CHASE LAW NAVIGATOR

imageedit_1_3140372419.png

NON-PROFIT ISSUES

This section applies to religious, charitable, educational, and other non-profit organizations. In order to maintain IRS 501(c)(3) Tax-Exempt Status there are numerous duties that must be met. These duties can vary depending on the kind of non-profit organization exists but there are also many similarities that must be complied with.

TAX EXEMPT STATUS FOR NON-PROFITS

How can I apply for tax exempt status for my non profit?


IRS requires that Form 1023 applications for recognition of exemption be submitted electronically online at www.pay.gov. For more information, please refer to the Form 1023 product page. https://www.irs.gov/charities-non-profits/applying-for-tax-exempt-status




What are the benefits and pitfalls of starting a non profit (as opposed to a for profit) business?


The defining factor between a nonprofit and for-profit organization boils down to IRS code 501(c) which excuses nonprofits from federal tax liability.1 These qualified charitable organizations face a tradeoff since they must distribute surplus earnings to a social cause. The individuals in a nonprofit possess limited liability about the incorporated legal entity, which provides both an upside and downside. https://www.investopedia.com/articles/investing/110215/pros-and-cons-being-nonprofit.asp





NONPROFT BOARD OF DIRECTORS

Can I solicit for donations from the general public?


"Most states, regulate solicitations of charitable contributions.
In addition, certain fundraising activities such as bingo and small games of chance are regulated at the state, local and county levels."
https://www.attorneygeneral.gov/wp-content/uploads/2018/02/nonprofitbooklet.pdf




Are there limitations as to how donations can be used for non profit purposes?


"Approximately 40 states have enacted charitable solicitation statutes. Although specifics vary, state statutes usually require organizations to register with the state before they solicit the state's residents for contributions. In most states, certain organizations are specifically excluded or exempt from the registration requirements. Although most states exempt similar types of organizations, specific exemptions vary from state to state.

In Kentucky, KRS 357.657 governs:

1. Prior to any solicitation, every charitable organization required by the Internal Revenue Service to file a federal Form 990 and soliciting contributions in the Commonwealth, or for which contributions are solicited shall file with the Attorney General a copy of its most recent federal Form 990 unless exempted by KRS 367.660.

2. If a charitable organization is newly formed and a Form 990 has not yet been filed with the Internal Revenue Service, a notice of intent to solicit, in a form prescribed pursuant to administrative regulations promulgated by the Attorney General, shall be filed prior to any solicitation. Each chapter, branch, or affiliate of a charitable organization shall file a separate notice of intent or report the necessary information to its parent charitable organization that shall then file a consolidated notice of intent to solicit. If a consolidated notice of intent is filed, information arising out of the activities of each chapter, branch, or affiliate of the charitable organization in this state shall be covered in the notice. A separate notice of intent shall be filed for each chapter, branch, or affiliate upon the request of the Attorney General. The notice shall expire on December 31 of the calendar year in which it was filed.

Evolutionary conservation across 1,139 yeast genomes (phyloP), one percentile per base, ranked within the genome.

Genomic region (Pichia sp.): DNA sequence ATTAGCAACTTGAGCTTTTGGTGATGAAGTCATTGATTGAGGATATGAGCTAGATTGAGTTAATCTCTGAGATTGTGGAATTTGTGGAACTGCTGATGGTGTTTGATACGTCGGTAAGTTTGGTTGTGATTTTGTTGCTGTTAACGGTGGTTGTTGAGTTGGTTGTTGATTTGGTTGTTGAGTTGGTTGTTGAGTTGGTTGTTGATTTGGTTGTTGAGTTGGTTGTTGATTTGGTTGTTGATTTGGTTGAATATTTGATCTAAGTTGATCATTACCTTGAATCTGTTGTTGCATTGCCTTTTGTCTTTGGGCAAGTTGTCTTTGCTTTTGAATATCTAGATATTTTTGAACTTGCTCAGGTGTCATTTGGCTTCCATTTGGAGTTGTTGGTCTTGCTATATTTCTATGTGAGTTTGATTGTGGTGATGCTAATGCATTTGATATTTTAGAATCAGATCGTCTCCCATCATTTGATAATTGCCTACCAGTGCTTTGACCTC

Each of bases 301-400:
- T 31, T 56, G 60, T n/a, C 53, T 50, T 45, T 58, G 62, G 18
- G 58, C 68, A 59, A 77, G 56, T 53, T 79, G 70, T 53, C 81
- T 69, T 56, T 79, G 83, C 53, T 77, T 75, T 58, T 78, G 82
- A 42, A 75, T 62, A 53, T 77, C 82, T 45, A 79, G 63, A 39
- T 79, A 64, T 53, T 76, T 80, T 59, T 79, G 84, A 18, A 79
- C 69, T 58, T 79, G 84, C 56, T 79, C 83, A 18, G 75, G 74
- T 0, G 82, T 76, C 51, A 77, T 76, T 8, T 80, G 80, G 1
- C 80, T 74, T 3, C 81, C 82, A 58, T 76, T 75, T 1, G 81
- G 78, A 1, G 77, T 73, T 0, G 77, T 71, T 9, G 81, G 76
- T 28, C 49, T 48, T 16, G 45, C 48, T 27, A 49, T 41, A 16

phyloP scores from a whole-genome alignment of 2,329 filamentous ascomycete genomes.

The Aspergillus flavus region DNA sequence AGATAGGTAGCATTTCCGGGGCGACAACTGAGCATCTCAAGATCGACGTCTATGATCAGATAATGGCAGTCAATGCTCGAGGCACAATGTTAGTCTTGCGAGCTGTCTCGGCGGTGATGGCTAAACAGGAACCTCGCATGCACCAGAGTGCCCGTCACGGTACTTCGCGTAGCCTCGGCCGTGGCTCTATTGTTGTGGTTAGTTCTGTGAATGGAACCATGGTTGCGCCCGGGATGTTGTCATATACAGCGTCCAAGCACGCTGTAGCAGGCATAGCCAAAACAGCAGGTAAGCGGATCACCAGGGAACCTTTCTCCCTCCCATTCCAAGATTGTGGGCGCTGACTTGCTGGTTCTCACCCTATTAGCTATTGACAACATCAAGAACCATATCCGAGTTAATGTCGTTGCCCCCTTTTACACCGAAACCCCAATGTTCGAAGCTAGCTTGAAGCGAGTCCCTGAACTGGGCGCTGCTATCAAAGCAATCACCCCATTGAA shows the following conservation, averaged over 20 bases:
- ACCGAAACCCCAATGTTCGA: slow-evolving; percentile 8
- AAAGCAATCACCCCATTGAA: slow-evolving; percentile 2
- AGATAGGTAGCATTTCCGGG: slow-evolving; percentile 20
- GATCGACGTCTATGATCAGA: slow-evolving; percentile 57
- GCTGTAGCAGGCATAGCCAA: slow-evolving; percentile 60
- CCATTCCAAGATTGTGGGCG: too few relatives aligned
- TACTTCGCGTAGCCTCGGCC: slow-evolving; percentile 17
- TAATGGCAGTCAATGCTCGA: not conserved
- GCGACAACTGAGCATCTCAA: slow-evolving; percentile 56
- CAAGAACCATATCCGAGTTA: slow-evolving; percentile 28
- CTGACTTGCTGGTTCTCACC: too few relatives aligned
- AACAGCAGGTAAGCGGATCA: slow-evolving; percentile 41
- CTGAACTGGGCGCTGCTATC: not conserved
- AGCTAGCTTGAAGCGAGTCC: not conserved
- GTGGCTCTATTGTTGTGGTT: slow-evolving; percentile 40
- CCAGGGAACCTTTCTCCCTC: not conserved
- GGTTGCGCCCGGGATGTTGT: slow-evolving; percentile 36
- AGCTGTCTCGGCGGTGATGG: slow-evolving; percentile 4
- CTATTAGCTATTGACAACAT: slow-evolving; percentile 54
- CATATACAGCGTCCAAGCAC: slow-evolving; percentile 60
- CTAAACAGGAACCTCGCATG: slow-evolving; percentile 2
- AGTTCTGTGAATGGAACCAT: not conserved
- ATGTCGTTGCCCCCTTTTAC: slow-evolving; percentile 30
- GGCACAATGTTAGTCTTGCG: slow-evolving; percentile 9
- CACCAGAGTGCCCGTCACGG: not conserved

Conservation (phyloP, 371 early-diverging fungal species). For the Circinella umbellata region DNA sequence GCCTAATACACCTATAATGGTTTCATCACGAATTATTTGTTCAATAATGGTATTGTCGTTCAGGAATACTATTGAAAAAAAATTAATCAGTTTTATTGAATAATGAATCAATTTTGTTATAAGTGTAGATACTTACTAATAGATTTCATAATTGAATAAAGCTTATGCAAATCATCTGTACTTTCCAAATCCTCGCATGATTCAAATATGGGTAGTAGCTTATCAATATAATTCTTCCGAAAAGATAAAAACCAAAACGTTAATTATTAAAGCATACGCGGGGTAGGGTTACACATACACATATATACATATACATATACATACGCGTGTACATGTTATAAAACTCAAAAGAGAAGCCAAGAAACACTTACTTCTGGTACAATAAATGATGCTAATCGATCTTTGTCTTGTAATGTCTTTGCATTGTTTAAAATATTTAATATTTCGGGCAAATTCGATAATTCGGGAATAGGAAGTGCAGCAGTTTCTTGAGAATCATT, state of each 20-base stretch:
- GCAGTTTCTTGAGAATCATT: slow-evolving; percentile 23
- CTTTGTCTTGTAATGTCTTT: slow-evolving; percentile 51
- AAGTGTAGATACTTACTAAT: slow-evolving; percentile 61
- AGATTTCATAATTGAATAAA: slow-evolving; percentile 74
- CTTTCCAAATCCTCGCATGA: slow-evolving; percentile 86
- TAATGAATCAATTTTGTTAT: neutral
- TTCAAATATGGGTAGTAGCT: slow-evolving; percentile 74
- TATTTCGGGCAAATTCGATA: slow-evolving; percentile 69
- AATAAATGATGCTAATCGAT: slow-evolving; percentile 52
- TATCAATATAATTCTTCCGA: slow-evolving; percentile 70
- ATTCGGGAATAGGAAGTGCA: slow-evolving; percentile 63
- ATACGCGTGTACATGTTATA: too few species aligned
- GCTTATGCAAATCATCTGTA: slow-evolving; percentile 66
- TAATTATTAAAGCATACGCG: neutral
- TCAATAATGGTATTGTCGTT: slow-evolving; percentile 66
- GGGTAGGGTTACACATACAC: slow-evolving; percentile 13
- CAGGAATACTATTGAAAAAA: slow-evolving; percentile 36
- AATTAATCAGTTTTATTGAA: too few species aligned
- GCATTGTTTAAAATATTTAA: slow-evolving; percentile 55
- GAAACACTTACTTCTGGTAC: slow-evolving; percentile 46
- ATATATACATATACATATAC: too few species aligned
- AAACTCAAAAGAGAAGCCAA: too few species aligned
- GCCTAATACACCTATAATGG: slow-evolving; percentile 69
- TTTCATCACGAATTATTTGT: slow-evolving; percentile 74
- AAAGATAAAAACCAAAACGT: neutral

3. The Form 990 shall be filed with the Attorney General each year in which contributors are solicited in the Commonwealth at the same time the form is filed with the Internal Revenue Service. If a Form 990 is not filed with the Internal Revenue Service, a new notice of intent to solicit shall be filed with the Attorney General."
https://ag.ky.gov/Priorities/Protecting-Kentuckians/charity/Pages/registration.aspx




Are nonprofits required to return donations not used for a stated purpose?


"One of the things that you learn quickly when starting and operating a 501(c)(3) organization is that you have to handle money wisely. A nonprofit is no different than any other business in that you must make ends meet. Otherwise, your charity will cease to exist. And, as many nonprofits soon learn, it doesn’t really matter whether the economy is in recession or is booming…being wise about your organization’s financial resources is essential.
Understanding Restricted and Unrestricted Funds

Understanding that there are two types (or buckets) of funds, restricted and unrestricted, is the first step in getting this right:

Restricted Funds: These are funds that are set aside for a particular purpose. Sometimes it’s temporarily restricted, meaning that the restriction could end due to a specified time limit, or more likely, by the completion of a project, such as the construction of a facility. Funds that are permanently restricted are usually meant to be saved or invested in an endowment fund, the interest earnings of which can be used for a particular activity or general operations.

And, restricted means RESTRICTED! This is not a trivial matter. Donors can take legal action against a nonprofit that it believes is misusing restricted donations. The last thing your charity wants is to be in the cross-hairs of the Attorney General’s office.

Unrestricted Funds: As the name suggests, unrestricted funds don’t have strings attached and may be used by the nonprofit for whatever purpose it deems necessary. This money typically goes toward normal operating costs.

So, how does money get restricted? It is critical to point out that only a donor can restrict funds by designating their contribution to a particular use. For that reason, it is absolutely essential that a nonprofit understand how soliciting donations impacts whether money is restricted or unrestricted."
https://www.501c3.org/misappropriating-nonprofit-funds/





NONPROFIT REGISTRATION

What are the steps required for starting (incorporating) my nonprofit organization?


"Incorporate a Nonprofit

This process is very similar to creating a regular corporation except that you have to take the extra steps of applying for tax-exempt status with the IRS and their state tax division. These are the steps to take to incorporate your nonprofit:

- Choose a business name - Make sure to check the state-by-state information on the various laws that apply to naming a nonprofit in your state.
- Appoint a Board of Directors - Draft your bylaws with guidance from your Board of Directors. These are the operating rules for your nonprofit.